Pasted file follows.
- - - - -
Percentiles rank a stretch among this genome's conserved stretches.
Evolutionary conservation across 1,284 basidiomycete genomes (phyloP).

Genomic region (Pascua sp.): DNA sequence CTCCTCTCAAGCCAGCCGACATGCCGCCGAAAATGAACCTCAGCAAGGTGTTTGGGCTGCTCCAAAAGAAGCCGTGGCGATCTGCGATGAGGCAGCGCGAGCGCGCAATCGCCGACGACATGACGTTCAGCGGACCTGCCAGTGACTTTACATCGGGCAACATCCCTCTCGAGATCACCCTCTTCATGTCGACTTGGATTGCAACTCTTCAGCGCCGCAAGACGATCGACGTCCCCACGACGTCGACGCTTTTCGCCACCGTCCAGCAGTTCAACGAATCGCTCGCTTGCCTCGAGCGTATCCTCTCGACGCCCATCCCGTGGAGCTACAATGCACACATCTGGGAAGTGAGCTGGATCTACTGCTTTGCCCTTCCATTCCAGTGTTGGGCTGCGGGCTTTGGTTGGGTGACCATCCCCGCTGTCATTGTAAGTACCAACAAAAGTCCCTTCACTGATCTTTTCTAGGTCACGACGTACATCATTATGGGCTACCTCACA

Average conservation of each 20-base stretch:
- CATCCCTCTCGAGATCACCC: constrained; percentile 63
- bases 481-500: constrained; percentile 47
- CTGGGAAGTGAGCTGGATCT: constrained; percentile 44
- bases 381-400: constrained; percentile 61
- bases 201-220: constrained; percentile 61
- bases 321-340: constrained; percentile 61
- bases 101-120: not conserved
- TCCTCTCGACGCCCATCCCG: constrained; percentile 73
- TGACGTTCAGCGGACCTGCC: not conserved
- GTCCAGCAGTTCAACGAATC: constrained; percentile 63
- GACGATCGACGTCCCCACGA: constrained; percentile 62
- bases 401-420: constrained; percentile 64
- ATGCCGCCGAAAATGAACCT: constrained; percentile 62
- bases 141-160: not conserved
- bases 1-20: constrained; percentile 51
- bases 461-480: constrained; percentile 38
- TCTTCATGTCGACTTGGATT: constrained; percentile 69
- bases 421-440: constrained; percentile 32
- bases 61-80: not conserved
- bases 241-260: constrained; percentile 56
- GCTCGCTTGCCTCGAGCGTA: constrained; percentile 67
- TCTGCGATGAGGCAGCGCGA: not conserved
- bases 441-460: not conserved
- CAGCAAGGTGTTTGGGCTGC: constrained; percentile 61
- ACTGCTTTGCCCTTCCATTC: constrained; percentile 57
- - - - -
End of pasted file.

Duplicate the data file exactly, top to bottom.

Percentiles rank a stretch among this genome's conserved stretches.
Evolutionary conservation across 1,284 basidiomycete genomes (phyloP).

Genomic region (Pascua sp.): DNA sequence CTCCTCTCAAGCCAGCCGACATGCCGCCGAAAATGAACCTCAGCAAGGTGTTTGGGCTGCTCCAAAAGAAGCCGTGGCGATCTGCGATGAGGCAGCGCGAGCGCGCAATCGCCGACGACATGACGTTCAGCGGACCTGCCAGTGACTTTACATCGGGCAACATCCCTCTCGAGATCACCCTCTTCATGTCGACTTGGATTGCAACTCTTCAGCGCCGCAAGACGATCGACGTCCCCACGACGTCGACGCTTTTCGCCACCGTCCAGCAGTTCAACGAATCGCTCGCTTGCCTCGAGCGTATCCTCTCGACGCCCATCCCGTGGAGCTACAATGCACACATCTGGGAAGTGAGCTGGATCTACTGCTTTGCCCTTCCATTCCAGTGTTGGGCTGCGGGCTTTGGTTGGGTGACCATCCCCGCTGTCATTGTAAGTACCAACAAAAGTCCCTTCACTGATCTTTTCTAGGTCACGACGTACATCATTATGGGCTACCTCACA

Average conservation of each 20-base stretch:
- CATCCCTCTCGAGATCACCC: constrained; percentile 63
- bases 481-500: constrained; percentile 47
- CTGGGAAGTGAGCTGGATCT: constrained; percentile 44
- bases 381-400: constrained; percentile 61
- bases 201-220: constrained; percentile 61
- bases 321-340: constrained; percentile 61
- bases 101-120: not conserved
- TCCTCTCGACGCCCATCCCG: constrained; percentile 73
- TGACGTTCAGCGGACCTGCC: not conserved
- GTCCAGCAGTTCAACGAATC: constrained; percentile 63
- GACGATCGACGTCCCCACGA: constrained; percentile 62
- bases 401-420: constrained; percentile 64
- ATGCCGCCGAAAATGAACCT: constrained; percentile 62
- bases 141-160: not conserved
- bases 1-20: constrained; percentile 51
- bases 461-480: constrained; percentile 38
- TCTTCATGTCGACTTGGATT: constrained; percentile 69
- bases 421-440: constrained; percentile 32
- bases 61-80: not conserved
- bases 241-260: constrained; percentile 56
- GCTCGCTTGCCTCGAGCGTA: constrained; percentile 67
- TCTGCGATGAGGCAGCGCGA: not conserved
- bases 441-460: not conserved
- CAGCAAGGTGTTTGGGCTGC: constrained; percentile 61
- ACTGCTTTGCCCTTCCATTC: constrained; percentile 57